By Bert Eljera
LAS VEGAS – If it’s all about the money, then Pacquiao-Bradley did not do too badly.
According to RingTV.com, a sister media outlet of Ring Magazine, the June 9 fight between Manny Pacquiao and Timothy Bradley generated a live gate of nearly $9 million at the MGM Grand Garden Arena.
Nevada Athletic commission executive director Keith Kizer, who provided the figures, also said there was an additional gate of $249,000 from 4,980 closed-circuit tickets sold in Las Vegas.
More than 2,000 tickets went unsold and 925 complimentary tickets were given away.
It was a better grosser than Pacquiao’s fight against Shane Mosley in May last year, which made $8,882,600 from 15,422 tickets.
Bradley (29-0, 12 knockouts), earned a career-high purse of $5 million for the fight, while Pacquiao (54-4-2, 38 KOs) got $26 million.
The purses do not include their share of the pay-per-view receipts. PPV was sold at $54.99 and $64.99 for HD in the United States.
It’s worthy to note that in his last three fights, excluding the bout with Bradley, Pacquiao had 3.86 million in PPV buys, and sold out the arenas where he fought.
The record PPV is 2.4 million for the Floyd Mayweather Jr. and Oscar de la Hoya fight on May 5, 2007.
Meanwhile, Bradley has suffered ligaments damage on his left foot and a “severe” sprain on his right foot, and may need time to heal before fighting again.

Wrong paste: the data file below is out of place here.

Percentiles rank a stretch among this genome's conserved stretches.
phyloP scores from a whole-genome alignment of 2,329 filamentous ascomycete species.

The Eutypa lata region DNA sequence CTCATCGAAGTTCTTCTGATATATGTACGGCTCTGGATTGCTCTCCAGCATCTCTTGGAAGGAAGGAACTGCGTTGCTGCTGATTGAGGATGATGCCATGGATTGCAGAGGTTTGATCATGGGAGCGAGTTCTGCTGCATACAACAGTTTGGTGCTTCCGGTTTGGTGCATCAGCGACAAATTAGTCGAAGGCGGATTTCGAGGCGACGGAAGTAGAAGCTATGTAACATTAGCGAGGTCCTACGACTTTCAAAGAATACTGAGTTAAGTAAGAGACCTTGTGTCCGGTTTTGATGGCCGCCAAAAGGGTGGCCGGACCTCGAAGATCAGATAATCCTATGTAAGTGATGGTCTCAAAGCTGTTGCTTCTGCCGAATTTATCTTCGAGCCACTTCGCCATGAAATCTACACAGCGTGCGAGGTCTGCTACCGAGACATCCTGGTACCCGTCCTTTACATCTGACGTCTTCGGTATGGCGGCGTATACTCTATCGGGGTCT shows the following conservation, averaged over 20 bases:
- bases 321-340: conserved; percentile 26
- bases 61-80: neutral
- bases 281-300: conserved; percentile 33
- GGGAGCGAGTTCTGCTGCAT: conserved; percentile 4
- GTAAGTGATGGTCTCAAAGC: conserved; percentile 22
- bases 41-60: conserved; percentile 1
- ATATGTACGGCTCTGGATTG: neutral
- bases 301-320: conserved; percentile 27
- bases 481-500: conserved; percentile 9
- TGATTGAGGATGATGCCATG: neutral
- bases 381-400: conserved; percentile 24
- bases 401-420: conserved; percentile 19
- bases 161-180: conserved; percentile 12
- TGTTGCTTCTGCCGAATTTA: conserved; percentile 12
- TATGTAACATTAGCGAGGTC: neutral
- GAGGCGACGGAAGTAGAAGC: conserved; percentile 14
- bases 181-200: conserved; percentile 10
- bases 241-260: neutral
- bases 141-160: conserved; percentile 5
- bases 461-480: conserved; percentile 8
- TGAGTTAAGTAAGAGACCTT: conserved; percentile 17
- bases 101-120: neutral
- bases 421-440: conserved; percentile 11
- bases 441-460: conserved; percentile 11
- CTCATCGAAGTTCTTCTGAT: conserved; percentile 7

A cast is expected to be placed on his swollen foot, he said in an interview with RingTV.com, although he said he was “feeling good.”
“There are splints on both of my freaking ankles. I went to the the hospital because of my ankles. But I have two splints. I’ve got one on my right ankle and another on my left foot,” said Bradley on Sunday.
“There is a splint on the top part of my left foot where the left foot is really bad. I’ve got a sprain on the right one, but the left one is really bad because I heard a pop on the top part of my foot like a bone moved or something. So, I fought through all of that.”
Bradley said that the injuries happened as a result of the surface of the canvas, which he felt was unusually soft.
“It was the canvas. It was the texture of the canvas. The texture of the canvas was like a soft, spongy texture. It was not a fast ring at all. It was more of a bouncy ring. It wasn’t fast at all. It was a soft ring that slowed me down. The left one went in the second round. That was the game-changer for me because I took the first two rounds. I felt that I took the first two rounds, anyway. I know that I won the first two, but when that happened, man, it completely altered everything that I was trying to do,” said Bradley.
“At that point, I had to favor one side. So I was favoring the right leg, you know, because I had to take pressure off of the left leg. And then I ended up having to do the same thing with the right leg. I don’t know exactly what round I twisted the right foot in. But when I did it, I had gone back to get out of the way of a punch and lost my footing. When that happened, man, I had more problems. I couldn’t get out of the way of punches as easily.”
Despite all these troubles, Duane Ford, a 76-year-old fight judge who scored the bout 115-113 in Bradley’s favor, said the American gave Pacquiao a “boxing lesson.”
Ford is expected to explain his score and his comments to HBO in an interview with broadcaster Jim Lampley Saturday night.